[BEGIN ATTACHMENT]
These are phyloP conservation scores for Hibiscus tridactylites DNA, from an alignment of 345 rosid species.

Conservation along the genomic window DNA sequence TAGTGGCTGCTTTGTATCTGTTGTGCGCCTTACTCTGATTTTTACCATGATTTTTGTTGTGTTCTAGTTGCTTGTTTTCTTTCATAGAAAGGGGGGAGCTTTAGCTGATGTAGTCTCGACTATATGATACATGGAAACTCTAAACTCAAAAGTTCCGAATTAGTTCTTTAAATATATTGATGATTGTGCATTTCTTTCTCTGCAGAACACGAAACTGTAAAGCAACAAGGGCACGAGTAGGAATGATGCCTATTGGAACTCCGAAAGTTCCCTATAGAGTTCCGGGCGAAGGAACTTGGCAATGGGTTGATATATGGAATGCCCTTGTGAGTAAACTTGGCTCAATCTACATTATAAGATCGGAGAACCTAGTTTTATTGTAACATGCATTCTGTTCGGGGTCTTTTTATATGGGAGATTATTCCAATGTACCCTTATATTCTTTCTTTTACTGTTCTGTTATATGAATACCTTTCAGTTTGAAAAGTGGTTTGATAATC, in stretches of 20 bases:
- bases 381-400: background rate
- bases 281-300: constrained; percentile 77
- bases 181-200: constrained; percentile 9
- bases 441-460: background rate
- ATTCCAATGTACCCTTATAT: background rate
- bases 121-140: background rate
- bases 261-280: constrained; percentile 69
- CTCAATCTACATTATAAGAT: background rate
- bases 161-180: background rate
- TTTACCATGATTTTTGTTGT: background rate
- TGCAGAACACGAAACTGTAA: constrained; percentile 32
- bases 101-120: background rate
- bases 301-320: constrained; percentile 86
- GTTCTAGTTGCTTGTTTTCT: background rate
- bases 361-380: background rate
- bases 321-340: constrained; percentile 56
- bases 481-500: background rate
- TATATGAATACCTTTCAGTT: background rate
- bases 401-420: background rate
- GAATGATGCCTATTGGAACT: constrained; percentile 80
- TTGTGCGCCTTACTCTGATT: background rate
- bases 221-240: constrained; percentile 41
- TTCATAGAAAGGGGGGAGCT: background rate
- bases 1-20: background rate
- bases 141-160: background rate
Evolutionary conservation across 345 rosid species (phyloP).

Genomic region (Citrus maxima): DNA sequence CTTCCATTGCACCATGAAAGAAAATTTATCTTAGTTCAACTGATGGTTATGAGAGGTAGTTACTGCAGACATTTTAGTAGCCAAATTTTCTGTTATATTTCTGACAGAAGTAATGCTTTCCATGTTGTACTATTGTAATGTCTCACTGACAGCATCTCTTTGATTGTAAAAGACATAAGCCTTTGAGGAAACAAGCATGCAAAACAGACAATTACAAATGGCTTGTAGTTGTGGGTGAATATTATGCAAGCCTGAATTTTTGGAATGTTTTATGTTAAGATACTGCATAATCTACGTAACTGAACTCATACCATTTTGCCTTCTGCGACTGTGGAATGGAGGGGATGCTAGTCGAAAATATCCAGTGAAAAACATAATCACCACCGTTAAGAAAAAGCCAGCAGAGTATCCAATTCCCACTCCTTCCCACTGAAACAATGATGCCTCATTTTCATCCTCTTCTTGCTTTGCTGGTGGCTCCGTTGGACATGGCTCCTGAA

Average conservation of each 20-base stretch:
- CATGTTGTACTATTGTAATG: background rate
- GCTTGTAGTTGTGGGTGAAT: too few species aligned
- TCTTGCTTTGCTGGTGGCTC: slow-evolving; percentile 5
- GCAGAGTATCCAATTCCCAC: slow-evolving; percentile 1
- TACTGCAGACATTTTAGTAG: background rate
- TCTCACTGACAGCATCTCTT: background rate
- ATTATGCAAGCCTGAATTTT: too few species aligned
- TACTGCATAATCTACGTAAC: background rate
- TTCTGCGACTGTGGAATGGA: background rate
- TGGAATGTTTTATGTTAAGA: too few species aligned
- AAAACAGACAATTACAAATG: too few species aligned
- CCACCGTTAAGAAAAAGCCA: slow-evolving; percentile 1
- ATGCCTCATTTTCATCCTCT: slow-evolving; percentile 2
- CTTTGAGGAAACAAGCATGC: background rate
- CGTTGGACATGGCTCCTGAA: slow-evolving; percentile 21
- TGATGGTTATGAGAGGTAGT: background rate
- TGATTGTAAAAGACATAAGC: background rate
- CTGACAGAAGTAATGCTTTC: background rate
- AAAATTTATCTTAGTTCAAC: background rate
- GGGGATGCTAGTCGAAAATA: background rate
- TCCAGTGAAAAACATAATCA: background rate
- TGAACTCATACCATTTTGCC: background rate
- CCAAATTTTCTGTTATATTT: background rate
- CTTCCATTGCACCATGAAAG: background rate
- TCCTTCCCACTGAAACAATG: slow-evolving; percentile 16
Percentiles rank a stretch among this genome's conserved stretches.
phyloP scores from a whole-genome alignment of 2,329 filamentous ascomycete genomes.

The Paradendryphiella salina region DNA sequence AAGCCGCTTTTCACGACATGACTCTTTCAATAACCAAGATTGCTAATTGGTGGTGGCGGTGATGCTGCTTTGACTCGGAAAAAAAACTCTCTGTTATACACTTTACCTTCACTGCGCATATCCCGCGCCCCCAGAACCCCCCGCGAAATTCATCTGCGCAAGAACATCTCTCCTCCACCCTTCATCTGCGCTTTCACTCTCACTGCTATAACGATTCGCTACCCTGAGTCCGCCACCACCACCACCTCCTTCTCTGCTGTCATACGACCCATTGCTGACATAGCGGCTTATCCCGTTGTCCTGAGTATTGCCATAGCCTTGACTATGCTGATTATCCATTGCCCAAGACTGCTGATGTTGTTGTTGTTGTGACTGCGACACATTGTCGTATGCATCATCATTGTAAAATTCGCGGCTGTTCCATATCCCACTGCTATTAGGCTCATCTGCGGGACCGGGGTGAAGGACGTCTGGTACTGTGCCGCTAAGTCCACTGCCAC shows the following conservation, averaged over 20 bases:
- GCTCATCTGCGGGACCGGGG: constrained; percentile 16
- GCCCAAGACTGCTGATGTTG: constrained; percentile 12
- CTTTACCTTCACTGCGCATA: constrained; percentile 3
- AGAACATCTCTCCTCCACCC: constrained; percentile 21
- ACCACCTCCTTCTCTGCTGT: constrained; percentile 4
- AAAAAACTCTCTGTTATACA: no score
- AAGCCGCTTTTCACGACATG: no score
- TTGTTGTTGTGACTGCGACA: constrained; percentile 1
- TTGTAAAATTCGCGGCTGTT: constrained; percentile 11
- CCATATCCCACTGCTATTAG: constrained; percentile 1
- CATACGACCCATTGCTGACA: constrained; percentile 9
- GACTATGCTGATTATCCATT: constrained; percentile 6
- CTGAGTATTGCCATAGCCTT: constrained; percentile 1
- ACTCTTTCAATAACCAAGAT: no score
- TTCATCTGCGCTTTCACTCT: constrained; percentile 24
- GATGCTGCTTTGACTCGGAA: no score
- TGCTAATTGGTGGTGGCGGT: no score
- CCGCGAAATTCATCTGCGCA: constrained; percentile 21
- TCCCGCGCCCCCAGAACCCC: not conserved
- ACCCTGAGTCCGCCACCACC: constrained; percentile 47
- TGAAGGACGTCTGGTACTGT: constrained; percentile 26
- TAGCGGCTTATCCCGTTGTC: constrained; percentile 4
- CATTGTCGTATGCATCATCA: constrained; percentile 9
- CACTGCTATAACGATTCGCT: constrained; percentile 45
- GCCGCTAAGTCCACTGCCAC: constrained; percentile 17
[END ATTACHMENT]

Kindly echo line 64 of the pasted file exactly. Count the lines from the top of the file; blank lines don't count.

- AAAAAACTCTCTGTTATACA: no score